Iran could have nuclear weapon within 1 to 2 years: France

EU foreign ministers will hold an emergency meeting on Friday to seek ways to guide the United States and Iran away from confrontation. (Reuters)
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Updated 10 January 2020

Iran could have nuclear weapon within 1 to 2 years: France

  • EU foreign ministers will hold an emergency meeting on Friday
  • Iran has been gradually discarding the deal’s limitations on its enrichment of uranium for nuclear fuel

PARIS: Iran could have nuclear weapons in one to two years if the country carries on violating the 2015 nuclear accord, French Foreign Minister Jean-Yves Le Drian said on Friday.
“If they continue with unraveling the Vienna agreement, then yes, within a fairly short period of time, between one and two years, they could have access to a nuclear weapon, which is not an option,” Le Drian said on RTL radio.

Iran has been gradually discarding the deal’s limitations on its enrichment of uranium for nuclear fuel since President Donald Trump withdrew the United States from the accord in 2018, demanding tougher curbs on Iran.

Iran said its steps away from the deal are reversible if Washington returns to it and lifts crippling sanctions that have throttled much of Tehran’s lifeblood oil trade.

In a rare emergency meeting, EU foreign ministers, to be joined by NATO Secretary-General Jens Stoltenberg, may avoid any tough diplomatic response for now after Washington and Tehran backed off from an outright conflagration following the US killing of an Iranian general in Iraq and retaliatory missile strikes by Iran that avoided military casualties.

“Iran’s desire to prevent the crisis from escalating has bought us some time, it has the effect of cooling this down just a little,” a senior EU diplomat told Reuters.

The simmering tensions have highlighted Europe’s struggles to influence either side and play a mediating role with European powers Britain, France and Germany desperately trying to pressure Iran to stick to the nuclear pact.

They also want to convince Trump, who on Wednesday called on them to join him in withdrawing from the nuclear deal, that they are tough-minded allies who will not be deceived by Tehran.

Late on Thursday, the EU’s top diplomat Josep Borrell spoke by telephone with US Secretary of State Mike Pompeo.

“We need to coordinate and maximise the effect everybody has in trying to de-escalate what the Iranians do, but it’s the same for the Americans. What’s most worrying is a miscalculation,” said a French diplomatic source.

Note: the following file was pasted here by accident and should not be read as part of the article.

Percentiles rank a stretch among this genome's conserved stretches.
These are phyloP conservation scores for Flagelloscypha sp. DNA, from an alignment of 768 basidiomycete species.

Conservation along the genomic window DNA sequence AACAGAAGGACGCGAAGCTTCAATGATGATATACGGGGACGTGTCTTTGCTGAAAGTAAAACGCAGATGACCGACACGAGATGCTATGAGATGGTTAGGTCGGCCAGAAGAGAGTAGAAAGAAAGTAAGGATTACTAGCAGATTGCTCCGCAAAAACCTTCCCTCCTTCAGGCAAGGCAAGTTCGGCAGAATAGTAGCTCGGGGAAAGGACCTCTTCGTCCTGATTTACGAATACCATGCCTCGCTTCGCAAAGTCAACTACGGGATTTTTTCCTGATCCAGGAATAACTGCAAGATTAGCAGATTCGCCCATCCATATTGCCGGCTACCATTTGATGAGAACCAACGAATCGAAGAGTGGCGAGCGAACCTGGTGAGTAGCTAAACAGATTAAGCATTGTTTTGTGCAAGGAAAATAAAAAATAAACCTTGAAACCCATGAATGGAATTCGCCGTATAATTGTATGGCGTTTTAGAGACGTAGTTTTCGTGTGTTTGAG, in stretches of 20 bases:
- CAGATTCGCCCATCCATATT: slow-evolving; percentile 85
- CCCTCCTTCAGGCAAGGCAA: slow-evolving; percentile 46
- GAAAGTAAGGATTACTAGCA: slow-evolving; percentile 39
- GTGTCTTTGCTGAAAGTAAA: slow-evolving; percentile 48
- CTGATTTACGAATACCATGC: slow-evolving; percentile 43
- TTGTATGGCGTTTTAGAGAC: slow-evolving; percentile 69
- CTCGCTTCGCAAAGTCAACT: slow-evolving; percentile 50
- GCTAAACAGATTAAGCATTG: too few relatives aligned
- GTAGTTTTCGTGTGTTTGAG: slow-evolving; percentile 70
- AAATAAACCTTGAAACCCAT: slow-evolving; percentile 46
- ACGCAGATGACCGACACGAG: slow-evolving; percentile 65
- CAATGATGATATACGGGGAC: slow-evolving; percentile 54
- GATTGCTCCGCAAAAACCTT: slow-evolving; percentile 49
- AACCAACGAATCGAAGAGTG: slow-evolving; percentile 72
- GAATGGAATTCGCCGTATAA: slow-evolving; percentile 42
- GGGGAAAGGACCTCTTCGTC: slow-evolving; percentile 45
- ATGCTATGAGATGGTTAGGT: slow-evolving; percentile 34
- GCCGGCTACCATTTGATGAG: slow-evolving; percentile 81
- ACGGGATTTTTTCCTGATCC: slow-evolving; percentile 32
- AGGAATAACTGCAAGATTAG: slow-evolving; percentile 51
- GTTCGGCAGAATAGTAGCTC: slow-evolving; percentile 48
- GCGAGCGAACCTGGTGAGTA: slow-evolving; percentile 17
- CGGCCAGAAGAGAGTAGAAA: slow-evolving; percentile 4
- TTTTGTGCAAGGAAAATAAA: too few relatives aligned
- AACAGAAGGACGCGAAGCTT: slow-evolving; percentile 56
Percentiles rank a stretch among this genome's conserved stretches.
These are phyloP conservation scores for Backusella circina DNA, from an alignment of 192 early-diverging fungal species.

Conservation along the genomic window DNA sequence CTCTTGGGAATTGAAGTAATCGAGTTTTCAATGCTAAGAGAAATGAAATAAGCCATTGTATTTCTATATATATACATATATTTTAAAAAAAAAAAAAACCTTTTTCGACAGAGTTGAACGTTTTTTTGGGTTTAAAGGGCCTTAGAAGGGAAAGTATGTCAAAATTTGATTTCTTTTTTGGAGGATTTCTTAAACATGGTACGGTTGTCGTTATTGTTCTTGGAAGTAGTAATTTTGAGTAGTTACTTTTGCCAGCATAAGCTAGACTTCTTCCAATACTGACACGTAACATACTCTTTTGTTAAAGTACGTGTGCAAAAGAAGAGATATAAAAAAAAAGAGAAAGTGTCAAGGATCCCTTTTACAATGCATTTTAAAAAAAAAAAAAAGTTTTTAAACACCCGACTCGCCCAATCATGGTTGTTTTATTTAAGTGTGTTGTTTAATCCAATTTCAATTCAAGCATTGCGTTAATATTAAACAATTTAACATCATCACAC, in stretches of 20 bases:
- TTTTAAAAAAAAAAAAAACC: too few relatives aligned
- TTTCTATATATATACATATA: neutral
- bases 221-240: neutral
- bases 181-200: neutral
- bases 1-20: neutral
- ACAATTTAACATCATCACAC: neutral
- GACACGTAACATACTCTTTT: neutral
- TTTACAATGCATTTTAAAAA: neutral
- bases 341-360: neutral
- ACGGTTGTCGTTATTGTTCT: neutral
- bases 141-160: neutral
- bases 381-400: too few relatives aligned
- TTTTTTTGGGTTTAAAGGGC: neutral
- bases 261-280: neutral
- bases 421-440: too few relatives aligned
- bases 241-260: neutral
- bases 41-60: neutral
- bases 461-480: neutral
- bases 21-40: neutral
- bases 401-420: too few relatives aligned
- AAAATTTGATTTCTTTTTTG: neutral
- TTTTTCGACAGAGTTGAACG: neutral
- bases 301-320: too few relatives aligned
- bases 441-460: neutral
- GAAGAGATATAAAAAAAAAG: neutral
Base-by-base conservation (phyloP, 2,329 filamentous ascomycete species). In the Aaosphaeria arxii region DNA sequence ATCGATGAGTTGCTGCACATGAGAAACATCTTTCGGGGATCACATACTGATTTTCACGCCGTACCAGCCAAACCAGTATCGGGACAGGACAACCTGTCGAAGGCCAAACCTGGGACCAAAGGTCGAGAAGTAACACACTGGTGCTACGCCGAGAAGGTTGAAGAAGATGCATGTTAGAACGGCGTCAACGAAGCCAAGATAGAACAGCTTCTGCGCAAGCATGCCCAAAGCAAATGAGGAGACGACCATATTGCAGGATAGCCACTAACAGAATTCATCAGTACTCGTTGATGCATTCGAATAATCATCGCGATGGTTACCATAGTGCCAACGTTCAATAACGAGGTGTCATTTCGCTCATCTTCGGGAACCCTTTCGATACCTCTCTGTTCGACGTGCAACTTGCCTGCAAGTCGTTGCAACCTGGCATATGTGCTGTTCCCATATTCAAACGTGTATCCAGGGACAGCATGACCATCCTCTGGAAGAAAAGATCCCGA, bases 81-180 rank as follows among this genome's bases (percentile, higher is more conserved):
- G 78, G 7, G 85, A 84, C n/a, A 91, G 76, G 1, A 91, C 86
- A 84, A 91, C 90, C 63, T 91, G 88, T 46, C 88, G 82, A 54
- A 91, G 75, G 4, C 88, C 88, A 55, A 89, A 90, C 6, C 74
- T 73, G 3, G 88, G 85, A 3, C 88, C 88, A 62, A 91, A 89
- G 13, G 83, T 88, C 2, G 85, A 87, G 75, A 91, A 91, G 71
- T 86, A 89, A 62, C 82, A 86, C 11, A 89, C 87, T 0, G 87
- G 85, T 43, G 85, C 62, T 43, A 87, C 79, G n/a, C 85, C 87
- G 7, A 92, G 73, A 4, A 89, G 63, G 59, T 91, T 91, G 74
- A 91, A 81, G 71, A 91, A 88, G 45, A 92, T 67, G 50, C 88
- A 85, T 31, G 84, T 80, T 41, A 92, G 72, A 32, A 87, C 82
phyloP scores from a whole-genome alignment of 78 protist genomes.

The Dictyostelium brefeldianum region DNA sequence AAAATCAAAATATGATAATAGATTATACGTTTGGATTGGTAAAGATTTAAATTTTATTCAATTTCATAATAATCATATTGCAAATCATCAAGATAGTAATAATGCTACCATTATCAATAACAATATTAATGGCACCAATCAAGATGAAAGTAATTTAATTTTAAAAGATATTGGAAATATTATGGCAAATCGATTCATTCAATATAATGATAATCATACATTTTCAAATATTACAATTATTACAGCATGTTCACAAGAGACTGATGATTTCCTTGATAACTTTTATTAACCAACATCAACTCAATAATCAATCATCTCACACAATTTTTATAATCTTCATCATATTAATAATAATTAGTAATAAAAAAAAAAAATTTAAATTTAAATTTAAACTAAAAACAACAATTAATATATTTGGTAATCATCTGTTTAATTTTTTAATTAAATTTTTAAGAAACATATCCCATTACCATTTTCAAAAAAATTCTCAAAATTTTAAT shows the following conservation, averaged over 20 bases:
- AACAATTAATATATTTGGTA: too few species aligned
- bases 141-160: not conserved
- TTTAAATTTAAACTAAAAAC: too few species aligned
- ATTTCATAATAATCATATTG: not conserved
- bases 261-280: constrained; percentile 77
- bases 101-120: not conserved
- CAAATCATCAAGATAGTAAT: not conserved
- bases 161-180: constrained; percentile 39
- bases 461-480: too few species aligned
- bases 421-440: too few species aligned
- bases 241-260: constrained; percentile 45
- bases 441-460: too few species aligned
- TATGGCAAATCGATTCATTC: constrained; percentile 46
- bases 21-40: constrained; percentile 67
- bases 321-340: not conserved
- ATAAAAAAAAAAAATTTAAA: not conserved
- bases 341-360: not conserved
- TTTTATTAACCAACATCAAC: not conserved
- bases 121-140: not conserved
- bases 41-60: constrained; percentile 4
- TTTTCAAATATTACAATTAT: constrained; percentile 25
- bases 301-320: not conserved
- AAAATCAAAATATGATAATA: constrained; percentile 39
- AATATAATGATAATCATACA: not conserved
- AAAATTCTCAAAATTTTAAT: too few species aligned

NUCLEAR VIOLATIONS

Iran’s decision on Monday to scrap all enrichment curbs has also left the European powers in an awkward position.

Iran has repeatedly denied its nuclear programme has military rather than civilian ends. But it has already breached many of the deal’s restrictions meant to increase the amount of time Tehran would need to accumulate enough fissile material for an atomic bomb from two to three months to about a year.

The latest announcements could start reducing that time and the three European powers - who along with Russia and China have attempted to salvage the deal since Trump’s withdrawal - are keen to send a firm message that the breaches are unacceptable.

They have agreed to begin a dispute resolution process under the 2015 deal that could lead to renewed U.N. sanctions on Tehran, but have hesitated on the timing fearing Iran may react badly, given its current confrontation with Washington.

Despite its moves, Iran has said the United Nations nuclear watchdog, the IAEA, can continue its on-site inspections at its atomic sites, leaving some wiggle room for diplomacy.

“Iran has not set any targets or deadlines when it comes to uranium enrichment targets, so that gives us time,” a second EU diplomat said. A third EU diplomat said the decision to launch the process had been made, but that Friday was unlikely.

“There is a concern that it could trigger an Iranian escalation,” said a European diplomat.


Emmanuel Macron loses cool with Israeli security in ‘Chirac moment’ at Jerusalem church

Updated 10 min 7 sec ago

Emmanuel Macron loses cool with Israeli security in ‘Chirac moment’ at Jerusalem church

JERUSALEM: When French President Emmanuel Macron visited Jerusalem’s Old City Wednesday, he also trod in the footsteps of one of his predecessors, Jacques Chirac, by engaging in a heated argument with Israeli security.

The altercation broke out when Israeli security forces pushed past the French detail and were first to enter the Church of Saint Anne, which is French state property.

“Everybody knows the rules. I don’t like what you did in front of me,” an animated Macron loudly told the Israeli personnel, speaking in English, in the crush to enter the building, which remains French territory under international treaties.

“Go out — outside please!” he added in a raised voice in scenes captured in video footage that quickly spread on social media.

The Roman Catholic church, located at the start of Via Dolorosa in the Old City’s Muslim Quarter, has been part of France’s territories in the Holy Land since the 1850s.

The rules that have been in place “for centuries,” Macron told the Israeli officers, “will not change with me, I can tell you, OK? So everybody, respect the rules.”

Macron will on Thursday attend a ceremony to commemorate the liberation 75 years ago of Nazi Germany’s Auschwitz death camp in what was then occupied Poland.

Wednesday’s tense scenes recalled a 1996 Jerusalem visit by late former president Chirac during which he also lost his cool with Israeli security agents who were pressing him to move on.

Chirac heatedly told them their actions were a “provocation” and angrily asked: “What do you want? Me to go back to my plane and go back to France, is that what you want?”